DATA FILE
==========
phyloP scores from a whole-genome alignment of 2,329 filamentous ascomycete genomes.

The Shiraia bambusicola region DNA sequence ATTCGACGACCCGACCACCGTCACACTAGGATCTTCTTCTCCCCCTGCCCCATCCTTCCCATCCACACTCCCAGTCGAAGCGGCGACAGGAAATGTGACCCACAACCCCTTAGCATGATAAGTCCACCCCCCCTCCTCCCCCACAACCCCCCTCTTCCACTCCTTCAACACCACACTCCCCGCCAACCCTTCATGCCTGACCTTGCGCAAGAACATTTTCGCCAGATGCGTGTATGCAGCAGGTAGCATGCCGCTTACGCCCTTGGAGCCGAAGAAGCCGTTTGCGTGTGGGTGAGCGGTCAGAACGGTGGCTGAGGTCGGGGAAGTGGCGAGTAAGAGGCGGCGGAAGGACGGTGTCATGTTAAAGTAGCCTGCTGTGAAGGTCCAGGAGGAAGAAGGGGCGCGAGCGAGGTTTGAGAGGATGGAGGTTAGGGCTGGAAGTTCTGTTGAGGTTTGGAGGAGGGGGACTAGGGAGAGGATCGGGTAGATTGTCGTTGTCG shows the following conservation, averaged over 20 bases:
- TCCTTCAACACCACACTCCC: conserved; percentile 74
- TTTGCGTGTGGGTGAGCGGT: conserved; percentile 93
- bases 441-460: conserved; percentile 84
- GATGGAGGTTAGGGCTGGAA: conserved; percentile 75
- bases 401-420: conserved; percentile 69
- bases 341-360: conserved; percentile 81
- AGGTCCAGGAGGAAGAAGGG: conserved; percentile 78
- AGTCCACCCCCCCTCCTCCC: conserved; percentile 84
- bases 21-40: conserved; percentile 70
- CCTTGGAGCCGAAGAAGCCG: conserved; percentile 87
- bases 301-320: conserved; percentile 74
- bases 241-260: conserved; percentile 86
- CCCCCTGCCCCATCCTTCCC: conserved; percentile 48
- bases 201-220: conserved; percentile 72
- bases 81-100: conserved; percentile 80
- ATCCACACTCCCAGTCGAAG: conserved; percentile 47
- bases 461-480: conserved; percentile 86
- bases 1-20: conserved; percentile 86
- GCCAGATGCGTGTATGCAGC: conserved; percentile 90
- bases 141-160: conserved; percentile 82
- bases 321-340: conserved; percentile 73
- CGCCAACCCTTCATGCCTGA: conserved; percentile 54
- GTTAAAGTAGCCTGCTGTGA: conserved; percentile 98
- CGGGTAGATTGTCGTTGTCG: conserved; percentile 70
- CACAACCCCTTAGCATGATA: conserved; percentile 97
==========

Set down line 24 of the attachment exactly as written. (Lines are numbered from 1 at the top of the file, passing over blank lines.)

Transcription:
- CGCCAACCCTTCATGCCTGA: conserved; percentile 54